Electric vehicle manufacturer Rivian Automotive (NASDAQ:RIVN) reported much-anticipated earnings for its second fiscal quarter Thursday and the company reported stronger than expected revenues due to a production ramp that is gaining momentum. Unfortunately, due to higher raw material cost and supply chain problems, Rivian now expects much higher EBITDA losses for FY 2022 which means investors will have to wait longer for profits to show up on Rivian’s profit and loss statement. With shares continuing to trade at a very high valuation factor, the risk profile remains unfavorable for Rivian.
Rivian’s Q2: Revenue beat, growing reservations, FY 2022 production goal confirmed
Rivian had revenues of $364M in the second-quarter, beating the consensus of $337.5M by a good margin. Rivian was not expected to be profitable in Q2’22 and reported an adjusted loss of $1.62 per-share compared with an expected adjusted loss of $1.63.
Rivian disclosed that it had 98 thousand pre-orders for its electric vehicle products from the US and Canada as of the end of the second-quarter. This means Rivian added 8 thousand new reservations (net, after deliveries and cancellations) since the last reservation update was submitted on May 9. In roughly two months, Rivian’s reservation book increased by 9%. If Rivian’s pre-orders continue to grow at a similar rate for the remainder of the year, the EV company could have 126 thousand reservation for its R1T and R1S on its books by year-end.
Rivian also confirmed its production target of 25 thousand electric vehicles in FY 2022. The production target was lowered from 50 thousand units at the end of February due to supply chain problems which Rivian has said will remain a limiting factor this year. Rivian’s confirmation of its production goal stands in stark contrast to Lucid’s (LCID) downgraded manufacturing forecast. Lucid now expects to have a factory output of just 6-7 thousand electric vehicles, reducing its outlook again by 50%. Lucid’s downgrade of its expected production volume was the reason why I called the company’s Q2 a game-changer for the EV company.
Rivian already said that it produced 4,401 electric vehicles across its R1 and RCV platforms in the second-quarter while 2,553 EVs rolled off its factory belts in the previous quarter. Rivian’s total production growth quarter over quarter was 72%, proving that Rivian is successfully creating scale and ramping up production. The production goal of 25 thousand units implies that Rivian will have to produce 18 thousand units in the second half of the year which I believe is possible.
Rivian’s most important update: higher expected losses
Rivian’s production ramp remains challenged due to higher raw materials cost and other issues. For those reasons, Rivian now sees an adjusted EBITDA loss of $5.45B for the current year which is about $700M higher than the previous forecast of $4.75B. Rivian also lowered its capex forecast from $2.6B to $2.0B as it expects to shift some expenses into FY 2023. Besides higher costs for basic materials the company said that it is dealing with supply chain challenges and higher freight costs which is weighing on its EBITDA guidance.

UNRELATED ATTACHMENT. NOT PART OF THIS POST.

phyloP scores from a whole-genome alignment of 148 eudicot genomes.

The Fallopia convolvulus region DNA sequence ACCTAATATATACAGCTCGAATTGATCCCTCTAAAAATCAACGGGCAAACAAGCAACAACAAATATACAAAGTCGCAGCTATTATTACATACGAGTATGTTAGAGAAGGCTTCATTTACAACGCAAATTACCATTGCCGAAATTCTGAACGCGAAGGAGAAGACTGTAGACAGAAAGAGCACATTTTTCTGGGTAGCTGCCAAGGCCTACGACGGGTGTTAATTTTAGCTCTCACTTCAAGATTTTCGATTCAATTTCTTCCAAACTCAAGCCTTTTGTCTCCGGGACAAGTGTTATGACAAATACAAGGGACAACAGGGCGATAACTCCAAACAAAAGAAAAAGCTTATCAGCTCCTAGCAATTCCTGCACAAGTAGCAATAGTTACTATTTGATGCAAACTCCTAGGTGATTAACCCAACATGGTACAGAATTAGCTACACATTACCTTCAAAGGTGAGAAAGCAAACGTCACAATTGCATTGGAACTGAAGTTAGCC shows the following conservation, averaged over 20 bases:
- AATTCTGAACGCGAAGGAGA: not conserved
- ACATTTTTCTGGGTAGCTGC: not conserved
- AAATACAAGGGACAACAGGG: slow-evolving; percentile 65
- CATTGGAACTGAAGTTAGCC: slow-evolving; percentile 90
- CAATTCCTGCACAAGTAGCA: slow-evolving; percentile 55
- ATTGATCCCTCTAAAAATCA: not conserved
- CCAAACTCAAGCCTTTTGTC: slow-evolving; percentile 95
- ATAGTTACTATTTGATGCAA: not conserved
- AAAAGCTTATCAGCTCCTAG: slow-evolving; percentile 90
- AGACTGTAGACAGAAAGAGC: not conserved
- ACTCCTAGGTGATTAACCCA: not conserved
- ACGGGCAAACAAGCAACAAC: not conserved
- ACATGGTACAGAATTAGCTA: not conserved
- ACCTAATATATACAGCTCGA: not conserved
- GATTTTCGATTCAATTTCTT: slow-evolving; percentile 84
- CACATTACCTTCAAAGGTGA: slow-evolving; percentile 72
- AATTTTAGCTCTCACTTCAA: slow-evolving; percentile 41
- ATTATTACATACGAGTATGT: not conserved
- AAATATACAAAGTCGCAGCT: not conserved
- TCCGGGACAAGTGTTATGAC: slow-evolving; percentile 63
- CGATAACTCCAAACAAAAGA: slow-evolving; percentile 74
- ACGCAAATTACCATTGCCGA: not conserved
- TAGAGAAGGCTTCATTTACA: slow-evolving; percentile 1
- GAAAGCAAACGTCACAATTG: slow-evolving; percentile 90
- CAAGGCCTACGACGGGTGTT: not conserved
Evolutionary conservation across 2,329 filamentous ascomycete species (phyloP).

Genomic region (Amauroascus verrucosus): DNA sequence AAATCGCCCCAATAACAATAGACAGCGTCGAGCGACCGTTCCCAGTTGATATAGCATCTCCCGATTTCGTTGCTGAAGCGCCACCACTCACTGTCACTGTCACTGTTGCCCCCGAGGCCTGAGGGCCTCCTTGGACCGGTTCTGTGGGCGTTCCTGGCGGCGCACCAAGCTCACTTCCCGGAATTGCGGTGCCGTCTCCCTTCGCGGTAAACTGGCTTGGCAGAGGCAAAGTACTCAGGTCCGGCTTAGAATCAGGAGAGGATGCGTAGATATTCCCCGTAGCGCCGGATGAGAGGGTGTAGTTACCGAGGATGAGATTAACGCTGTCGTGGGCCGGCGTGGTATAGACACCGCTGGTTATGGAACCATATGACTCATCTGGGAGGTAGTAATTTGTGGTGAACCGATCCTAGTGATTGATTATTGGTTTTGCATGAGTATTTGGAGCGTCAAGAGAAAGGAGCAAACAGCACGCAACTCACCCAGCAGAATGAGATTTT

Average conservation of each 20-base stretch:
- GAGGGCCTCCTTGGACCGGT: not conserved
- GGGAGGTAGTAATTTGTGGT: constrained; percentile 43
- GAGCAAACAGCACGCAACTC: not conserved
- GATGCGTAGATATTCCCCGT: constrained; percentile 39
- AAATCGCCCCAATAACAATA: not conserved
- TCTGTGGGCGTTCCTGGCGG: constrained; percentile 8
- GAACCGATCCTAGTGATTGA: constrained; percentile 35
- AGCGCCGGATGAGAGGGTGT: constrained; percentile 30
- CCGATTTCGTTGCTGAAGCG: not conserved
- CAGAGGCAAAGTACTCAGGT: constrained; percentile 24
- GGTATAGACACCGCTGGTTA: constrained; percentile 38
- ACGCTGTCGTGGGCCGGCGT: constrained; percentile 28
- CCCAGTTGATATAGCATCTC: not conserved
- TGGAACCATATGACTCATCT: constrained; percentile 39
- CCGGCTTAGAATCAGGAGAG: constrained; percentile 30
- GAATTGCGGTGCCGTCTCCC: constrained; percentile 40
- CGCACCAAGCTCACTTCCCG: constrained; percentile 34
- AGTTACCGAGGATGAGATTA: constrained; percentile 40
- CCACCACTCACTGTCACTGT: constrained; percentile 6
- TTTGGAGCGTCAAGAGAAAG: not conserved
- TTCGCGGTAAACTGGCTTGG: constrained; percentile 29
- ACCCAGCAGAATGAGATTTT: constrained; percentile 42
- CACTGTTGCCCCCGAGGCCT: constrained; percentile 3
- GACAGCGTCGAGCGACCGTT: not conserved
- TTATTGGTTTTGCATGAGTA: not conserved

Best-of-industry balance sheet
Rivian may have problems to source parts and higher costs for raw materials, but the electric vehicle company surely doesn’t have a cash problem. With $14.9B in cash and cash equivalents on its balance sheet, Rivian has the best funded balance sheet in the entire electric vehicle industry. Rivian had cost of revenue and operating expenses of around $1.0B each in Q2’22, meaning the company’s current cash position ensures that the production ramp is fully funded at least until the end of FY 2023… even if the company were to generate zero revenues from product sales.
High valuation factor
Rivian currently has a production and delivery setup that translates to $1.5B in (annualized) revenues while Rivian’s market cap is $36B. Investors expect Rivian to generate $6.2B in revenues next year, assuming a flawless ramp regarding production and customer deliveries. Based off of $6.2B in revenues, Rivian has a price-to-revenue ratio of 5.7x. I believe that the valuation is too ambitious considering that supply chain headwinds could throw off Rivian’s production timeline again.
Risks with Rivian
Rivian obviously has production and timeline risks as an electric vehicle start-up and the company may grow its factory output at a slower rate if supply chain challenges get more severe. A recession would likely also cast doubt over Rivian’s production outlook for FY 2023. What I also see as a risk for Rivian is soaring inflation which may weigh on consumers’ willingness to reserve one of Rivian’s electric vehicles. While Rivian doesn’t see a weakening of demand just yet, high inflation combined with stagnating growth prospects may translate to weaker consumer spending and a slower revenue ramp for Rivian.
Rivian confirmed its 25 thousand EV production goal for FY 2022. The biggest surprise was that the company now expects higher EBITDA losses as its ramps manufacturing of the R1T, the R1S and the commercial van solution EDV which is pushing profits further out into the future. Higher costs for raw materials and problems with the supply chain are the two biggest risks for Rivian and, for that reason, I don’t expect big news from the EV start-up regarding production growth in FY 2023. Rivian’s shares continue to be overvalued, even when considering the firm’s delivery and revenue ramp, and the risk profile continues to be skewed to the downside here!
Image and article originally from seekingalpha.com. Read the original article here.